Poverty and distance are the enemies of health.
In the rich world, high-quality medical care is usually a short drive away, because there are three physicians available, on average, to serve every 1,000 people.
In South Africa, however, there are 0.8 doctors per 1,000, even though it is one of Africa’s most prosperous countries. In one of the region’s poorest countries that is not racked by war, Tanzania, the average is only 0.3 doctors per 1,000 population.
Not even rich-world citizens are immune from the curse of distance. Whether in rural counties or remote mines and wellheads, people can find themselves far from help when help is needed the most. That is why health systems around the world turn to satellite to extend the reach of medicine and to defeat threats to public health before they become catastrophes.
In the early 1980s, a ship called the Anastasis set sail from the United States for the coast of Africa. This was a hospital ship, staffed by volunteer doctors, nurses and medical technicians, who donated their services wherever the ship touched land.
Over time, the three vessels of the charity, Mercy Ships, have conducted thousands of life-saving, often life-changing surgeries and medical procedures. Satellite has played a supporting role in nearly every one.
“For surgeries in particular, there are two key areas—lab and radiology— that depend on a connection with satellite,” Mercy Ships’ programs design director Michelle Bullington said in a magazine article.
“In our lab, we use it to help with diagnoses from a remote location back to the US. All of the scans from our radiology department are
Mercy Ships is hardly the only nonprofit using ships to deliver medical care. A Bangladeshi charity, FRIENDSHIP, operates its own fleet of floating hospitals. They use SATMED, an e-health platform developed by satellite operator SES, working with European NGOs, which is funded by the Luxembourg government. In addition to communications, SATMED provides software tools from electronic medical records and tele-radiology to e-learning.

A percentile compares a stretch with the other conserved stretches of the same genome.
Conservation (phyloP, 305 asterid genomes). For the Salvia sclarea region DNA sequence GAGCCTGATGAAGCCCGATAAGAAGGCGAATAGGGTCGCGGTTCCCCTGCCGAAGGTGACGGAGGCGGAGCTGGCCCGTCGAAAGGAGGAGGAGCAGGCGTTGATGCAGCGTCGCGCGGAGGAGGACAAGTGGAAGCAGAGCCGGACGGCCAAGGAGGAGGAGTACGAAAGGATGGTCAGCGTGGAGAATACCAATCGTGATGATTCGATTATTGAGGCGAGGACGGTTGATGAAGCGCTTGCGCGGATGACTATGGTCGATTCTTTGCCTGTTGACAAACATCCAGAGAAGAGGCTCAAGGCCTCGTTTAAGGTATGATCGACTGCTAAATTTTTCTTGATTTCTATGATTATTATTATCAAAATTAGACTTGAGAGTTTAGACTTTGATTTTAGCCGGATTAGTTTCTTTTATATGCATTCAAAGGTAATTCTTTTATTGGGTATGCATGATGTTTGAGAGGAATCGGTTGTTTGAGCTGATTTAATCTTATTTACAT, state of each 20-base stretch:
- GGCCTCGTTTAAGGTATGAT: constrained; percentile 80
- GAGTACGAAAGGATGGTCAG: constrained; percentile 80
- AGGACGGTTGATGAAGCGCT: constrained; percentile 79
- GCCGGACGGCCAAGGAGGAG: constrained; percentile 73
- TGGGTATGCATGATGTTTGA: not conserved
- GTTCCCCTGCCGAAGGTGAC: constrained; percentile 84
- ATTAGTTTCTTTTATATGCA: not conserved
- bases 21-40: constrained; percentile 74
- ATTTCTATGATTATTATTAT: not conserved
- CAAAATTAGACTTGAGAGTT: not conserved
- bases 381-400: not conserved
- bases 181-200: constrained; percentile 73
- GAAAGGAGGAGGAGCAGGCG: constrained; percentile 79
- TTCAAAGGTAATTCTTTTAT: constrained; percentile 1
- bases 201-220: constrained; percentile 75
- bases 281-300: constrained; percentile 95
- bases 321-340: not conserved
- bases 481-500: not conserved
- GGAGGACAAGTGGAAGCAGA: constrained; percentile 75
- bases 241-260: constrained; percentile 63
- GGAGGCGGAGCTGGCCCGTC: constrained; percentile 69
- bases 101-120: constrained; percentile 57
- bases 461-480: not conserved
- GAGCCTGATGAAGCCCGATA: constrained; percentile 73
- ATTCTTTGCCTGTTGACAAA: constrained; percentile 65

Telemedicine at the Extremes
This remote delivery of care, consultation and training is called telemedicine—and it is having a huge and growing impact on people’s lives. According to a study of a single telemedicine network by the American Telemedicine Association, medical consultations between rural hospitals and metropolitan medical centers saved more than 850 lives over a four-year period.
Review of medical orders by hospital-trained pharmacists at the medical center prevented more than 11,450 serious drug interactions and allergic reactions. Improved oversight of acute care for the most seriously ill saved 28,500 days in the intensive care unit and reduced costs by $44 million.
Thirteen thousand feet above sea level in the Himalayan Mountains, Apollo Hospitals has brought telemedicine to the top of the world, in a government-assisted project called Himachal Pradesh Telehealth Services. The location is so remote that a helicopter was needed to ferry in the equipment, and the Apollo team’s first job was to clear 20 feet of snow and ice from around the local clinic so they could establish the satellite terminal.
They equipped the clinic with a two-way video link and remote diagnostic kit for measuring vital signs. This equipment was put to the test a few days ahead of the scheduled opening when two local people suffered heart attacks.
Consulting remotely with emergency doctors in Chennai, India, the telemedicine team was able to rapidly stabilize the patients and prescribe the next necessary steps. Since then, hundreds more have had consultations with faraway doctors who would otherwise have never set eyes on the residents of Himachal Pradesh.